In September 2021 the ADF released a doctrinal document on Military Ethics. It provided an introduction to ethical theories that underpin the ADF’s approach to ethics, as well as laying out that approach. Sometimes theory can seem tiresome and pointless, but if we want our military to have an intellectual edge, it’s worth thinking about why we approach ethics in the way that we do. In this article I want to point to one further ethical theory that could enhance the way we think about military ethics.

The Military Ethics document describes three ethical theories that inform ADF ethics, and two ethical theories that are out of alignment with the ADF’s approach. The three that inform ADF ethics are Natural Law Theory, Duty Ethics (sometimes called Deontology), and Virtue Ethics. The two that are out of alignment with the ADF’s approach are Consequentialism and Ethical Relativism.

The philosophical field of Ethics is thriving, with much work being done on all of these theories and more. One ethicist from the mid-twentieth century whose work is coming to new prominence is the Danish philosopher Knud Løgstrup. His key works were published in new translations by Oxford University Press in 2020, and a body of secondary literature is beginning to build around his work. In my opinion, Løgstrup’s approach is both fascinating and relevant to military ethics.

Løgstrup differentiates his approach from both Deontology and Consequentialism. He calls it ‘Ontological Ethics’. This means ethics that arises from being; specifically, ethics that arises from what it means to be human. Løgstrup argues that one of the most basic features of being human is that we are interdependent. For humans to exist, we can’t help but depend on others, extending natural trust, empathy, and compassion. Think about it: for a human to be born, to grow, to be nourished, to communicate, or to attain knowledge, there is no option but to depend trustingly on others who supply what is needed. Of course, Løgstrup is well aware that we shouldn’t always trust others, and that our faculties of empathy and compassion are often stunted; but his point is that these things express the way we are designed to ideally function and that life couldn’t proceed if we didn’t have them in some measure.

There is a similarity here to Confucian ethics. According to the Confucian philosopher Mencius, humans have certain essential ‘feelings’: commiseration, shame, modesty and approval. As an example of the fact that people have an inbuilt feeling of commiseration (like empathy), Mencius points out that if you were to see a small child about to fall into a well, your heart would leap with terror – without any effort or forethought. People have these four inbuilt feelings just as they have four limbs. But if they are not acted upon, they remain stunted. The task of ethics is to develop those feelings into virtuous actions and habits.

Similarly, Løgstrup maintains that the task of ethics is to make intentional those actions which would ideally happen naturally: we should be trustworthy in caring for and championing the needs of others.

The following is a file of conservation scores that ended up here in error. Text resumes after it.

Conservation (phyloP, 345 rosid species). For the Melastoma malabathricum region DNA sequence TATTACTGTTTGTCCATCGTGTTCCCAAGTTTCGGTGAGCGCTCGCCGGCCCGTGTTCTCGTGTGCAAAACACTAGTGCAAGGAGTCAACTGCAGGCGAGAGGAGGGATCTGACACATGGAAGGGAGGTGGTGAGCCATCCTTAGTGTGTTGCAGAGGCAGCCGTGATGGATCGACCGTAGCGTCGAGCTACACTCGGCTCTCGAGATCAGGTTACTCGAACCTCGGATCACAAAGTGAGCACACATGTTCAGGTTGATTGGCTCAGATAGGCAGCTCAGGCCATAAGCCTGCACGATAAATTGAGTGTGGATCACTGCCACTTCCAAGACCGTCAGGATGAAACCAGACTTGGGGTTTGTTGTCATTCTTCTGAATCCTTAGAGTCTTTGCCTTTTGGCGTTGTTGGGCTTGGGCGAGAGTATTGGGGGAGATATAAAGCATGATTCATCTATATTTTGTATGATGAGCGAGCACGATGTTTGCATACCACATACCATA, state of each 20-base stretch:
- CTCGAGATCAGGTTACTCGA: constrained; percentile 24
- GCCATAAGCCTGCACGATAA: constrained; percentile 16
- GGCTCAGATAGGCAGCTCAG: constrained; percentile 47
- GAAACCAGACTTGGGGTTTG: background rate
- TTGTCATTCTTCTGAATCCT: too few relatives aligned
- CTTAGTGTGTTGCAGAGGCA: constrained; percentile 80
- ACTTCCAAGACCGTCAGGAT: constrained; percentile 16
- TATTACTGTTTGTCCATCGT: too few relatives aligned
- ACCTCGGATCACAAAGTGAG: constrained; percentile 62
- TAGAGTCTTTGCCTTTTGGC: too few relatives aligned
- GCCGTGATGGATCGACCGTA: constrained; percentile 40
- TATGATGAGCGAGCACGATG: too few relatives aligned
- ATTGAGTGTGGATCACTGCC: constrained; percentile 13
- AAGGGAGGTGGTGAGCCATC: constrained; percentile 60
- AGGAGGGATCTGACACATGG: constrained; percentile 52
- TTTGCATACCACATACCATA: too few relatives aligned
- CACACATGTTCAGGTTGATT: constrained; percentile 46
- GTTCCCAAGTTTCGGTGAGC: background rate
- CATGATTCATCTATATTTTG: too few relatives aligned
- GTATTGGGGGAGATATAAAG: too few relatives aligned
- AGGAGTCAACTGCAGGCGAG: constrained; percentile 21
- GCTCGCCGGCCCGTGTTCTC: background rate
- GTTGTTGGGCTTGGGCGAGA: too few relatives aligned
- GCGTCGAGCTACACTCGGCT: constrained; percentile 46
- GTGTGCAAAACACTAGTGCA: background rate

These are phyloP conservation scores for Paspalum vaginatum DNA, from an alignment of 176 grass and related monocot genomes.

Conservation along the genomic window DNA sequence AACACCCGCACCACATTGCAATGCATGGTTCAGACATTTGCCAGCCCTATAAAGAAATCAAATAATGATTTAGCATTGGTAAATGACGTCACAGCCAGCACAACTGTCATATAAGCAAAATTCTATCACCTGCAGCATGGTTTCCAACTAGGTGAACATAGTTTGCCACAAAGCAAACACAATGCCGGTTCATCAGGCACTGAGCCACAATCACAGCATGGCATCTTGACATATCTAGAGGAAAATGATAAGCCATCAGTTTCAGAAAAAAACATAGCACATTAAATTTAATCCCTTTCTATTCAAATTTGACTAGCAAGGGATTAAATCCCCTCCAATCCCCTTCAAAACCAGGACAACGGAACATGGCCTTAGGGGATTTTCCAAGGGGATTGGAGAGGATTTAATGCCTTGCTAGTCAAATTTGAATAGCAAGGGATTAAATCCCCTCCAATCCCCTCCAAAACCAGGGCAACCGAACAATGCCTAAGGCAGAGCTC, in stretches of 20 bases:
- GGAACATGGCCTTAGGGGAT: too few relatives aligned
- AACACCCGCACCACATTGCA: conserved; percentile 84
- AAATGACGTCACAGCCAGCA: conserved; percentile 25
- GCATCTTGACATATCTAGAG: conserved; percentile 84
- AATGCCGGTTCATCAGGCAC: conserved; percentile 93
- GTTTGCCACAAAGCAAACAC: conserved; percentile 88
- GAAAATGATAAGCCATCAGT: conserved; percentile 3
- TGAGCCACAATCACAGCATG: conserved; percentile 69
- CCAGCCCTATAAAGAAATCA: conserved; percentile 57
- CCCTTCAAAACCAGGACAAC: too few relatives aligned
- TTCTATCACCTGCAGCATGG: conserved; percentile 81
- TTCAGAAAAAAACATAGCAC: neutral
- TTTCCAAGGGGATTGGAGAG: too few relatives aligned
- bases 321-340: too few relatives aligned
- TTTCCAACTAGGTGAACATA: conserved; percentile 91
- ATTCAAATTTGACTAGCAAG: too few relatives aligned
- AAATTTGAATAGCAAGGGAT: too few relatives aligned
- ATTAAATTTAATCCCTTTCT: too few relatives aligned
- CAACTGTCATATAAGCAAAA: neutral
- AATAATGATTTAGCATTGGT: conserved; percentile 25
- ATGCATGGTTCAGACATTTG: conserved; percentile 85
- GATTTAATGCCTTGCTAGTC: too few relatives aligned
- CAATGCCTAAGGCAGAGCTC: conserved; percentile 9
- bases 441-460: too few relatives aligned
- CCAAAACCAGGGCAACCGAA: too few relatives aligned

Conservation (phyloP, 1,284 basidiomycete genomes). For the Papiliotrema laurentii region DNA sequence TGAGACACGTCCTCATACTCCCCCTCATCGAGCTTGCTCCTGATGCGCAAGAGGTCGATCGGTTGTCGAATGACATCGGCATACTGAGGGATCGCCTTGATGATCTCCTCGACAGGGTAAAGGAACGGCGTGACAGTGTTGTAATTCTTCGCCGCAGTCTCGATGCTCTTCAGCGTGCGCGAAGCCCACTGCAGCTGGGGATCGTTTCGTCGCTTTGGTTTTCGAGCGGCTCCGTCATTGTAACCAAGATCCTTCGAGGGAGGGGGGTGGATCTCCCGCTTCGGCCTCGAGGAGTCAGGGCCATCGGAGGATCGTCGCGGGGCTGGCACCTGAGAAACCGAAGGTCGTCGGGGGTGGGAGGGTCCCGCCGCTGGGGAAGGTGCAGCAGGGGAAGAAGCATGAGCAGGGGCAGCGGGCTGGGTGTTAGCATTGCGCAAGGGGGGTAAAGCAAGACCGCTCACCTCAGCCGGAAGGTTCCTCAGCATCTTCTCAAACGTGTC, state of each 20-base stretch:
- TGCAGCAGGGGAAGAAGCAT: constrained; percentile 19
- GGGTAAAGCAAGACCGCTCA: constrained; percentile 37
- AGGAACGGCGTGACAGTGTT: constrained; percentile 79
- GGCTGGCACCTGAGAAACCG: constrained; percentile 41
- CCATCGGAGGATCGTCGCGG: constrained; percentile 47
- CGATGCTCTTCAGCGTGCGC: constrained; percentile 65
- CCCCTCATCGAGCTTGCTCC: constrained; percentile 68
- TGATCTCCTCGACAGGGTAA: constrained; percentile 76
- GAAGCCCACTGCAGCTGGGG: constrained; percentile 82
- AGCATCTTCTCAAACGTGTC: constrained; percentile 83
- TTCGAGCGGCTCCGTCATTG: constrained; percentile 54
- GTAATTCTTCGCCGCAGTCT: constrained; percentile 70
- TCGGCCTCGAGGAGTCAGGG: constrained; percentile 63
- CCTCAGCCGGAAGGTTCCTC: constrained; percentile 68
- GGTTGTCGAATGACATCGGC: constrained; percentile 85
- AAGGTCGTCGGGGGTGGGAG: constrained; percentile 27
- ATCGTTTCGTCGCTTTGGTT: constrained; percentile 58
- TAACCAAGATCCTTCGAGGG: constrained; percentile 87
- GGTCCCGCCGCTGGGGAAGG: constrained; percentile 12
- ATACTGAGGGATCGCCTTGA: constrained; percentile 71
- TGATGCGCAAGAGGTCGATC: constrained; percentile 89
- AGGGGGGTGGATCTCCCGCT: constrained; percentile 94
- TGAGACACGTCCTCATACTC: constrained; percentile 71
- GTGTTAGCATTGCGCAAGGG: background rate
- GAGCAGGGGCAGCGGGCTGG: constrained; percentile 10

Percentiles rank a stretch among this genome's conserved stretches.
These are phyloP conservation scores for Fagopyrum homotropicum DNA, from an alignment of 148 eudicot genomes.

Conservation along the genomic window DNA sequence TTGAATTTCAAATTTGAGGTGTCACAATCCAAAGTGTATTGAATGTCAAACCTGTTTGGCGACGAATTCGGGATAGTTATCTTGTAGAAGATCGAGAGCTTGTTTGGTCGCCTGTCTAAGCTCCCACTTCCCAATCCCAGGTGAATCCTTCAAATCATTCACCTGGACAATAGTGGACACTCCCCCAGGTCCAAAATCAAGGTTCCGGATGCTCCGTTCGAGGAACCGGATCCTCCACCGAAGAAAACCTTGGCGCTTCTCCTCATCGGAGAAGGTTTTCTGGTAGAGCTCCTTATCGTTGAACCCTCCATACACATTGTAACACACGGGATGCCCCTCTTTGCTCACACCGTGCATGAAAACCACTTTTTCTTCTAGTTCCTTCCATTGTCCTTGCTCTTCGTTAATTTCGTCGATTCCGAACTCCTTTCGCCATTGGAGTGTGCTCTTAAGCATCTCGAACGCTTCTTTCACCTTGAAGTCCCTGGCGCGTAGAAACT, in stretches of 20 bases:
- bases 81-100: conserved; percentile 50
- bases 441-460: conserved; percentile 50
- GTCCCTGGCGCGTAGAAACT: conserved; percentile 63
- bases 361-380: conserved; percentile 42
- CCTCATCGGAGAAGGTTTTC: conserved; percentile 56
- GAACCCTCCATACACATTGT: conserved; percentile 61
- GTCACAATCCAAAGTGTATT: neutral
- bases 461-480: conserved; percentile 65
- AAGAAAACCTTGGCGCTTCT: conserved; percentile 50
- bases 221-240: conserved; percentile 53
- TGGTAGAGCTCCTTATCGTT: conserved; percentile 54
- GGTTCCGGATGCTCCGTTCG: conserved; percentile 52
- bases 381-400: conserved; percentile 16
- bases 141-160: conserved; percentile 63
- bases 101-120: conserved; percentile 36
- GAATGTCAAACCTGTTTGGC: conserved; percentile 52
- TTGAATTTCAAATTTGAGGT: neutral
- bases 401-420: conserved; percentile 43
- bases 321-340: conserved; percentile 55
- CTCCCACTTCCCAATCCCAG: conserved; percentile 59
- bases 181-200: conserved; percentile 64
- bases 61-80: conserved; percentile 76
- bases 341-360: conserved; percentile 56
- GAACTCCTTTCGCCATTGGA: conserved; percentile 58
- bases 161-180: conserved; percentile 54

So how might this supplement the theories that underpin the ADF’s approach to ethics? Though in different ways, Duty Ethics and Virtue Ethics arose from philosophical contexts within which it was assumed that humans were essentially individual and independent rational thinkers (Duty Ethics from Kant; Virtue Ethics from Aristotle). According to these theories, then, characteristics such as teamwork or mateship or inclusivity might well be permissible, but they are not essential. However, for Løgstrup’s Ontological Ethics, these characteristics are ethically essential because they arise quite directly from what it means to be human. Humans are fundamentally interdependent and in need of each other.

In a military context, Løgstrup’s ethics would need to be applied alongside Just War theory, according to which there is a point at which ethics demands the defence of human freedom and dignity through war. In this context, Løgstrup’s Ontological Ethics might suggest a number of applications. For one: how should we treat captives? If it is essential to our humanity that we are interdependent, then we should be very cautious about the extent to which we subject people to isolation. Another application might be the nature of our respect for adversaries: we recognise that, being human like us, those adversaries who adopt rigorous practices of interdependence will be more formidable than those whose structures prevent them from exercising trust in one another.

There might be many other applications, but here is not the place to try to be comprehensive. What I hope I’ve done here is sketch an outline of Ontological Ethics that might provoke thought about a key question: how do our ethics, values, and behaviours flow from what it means to be human?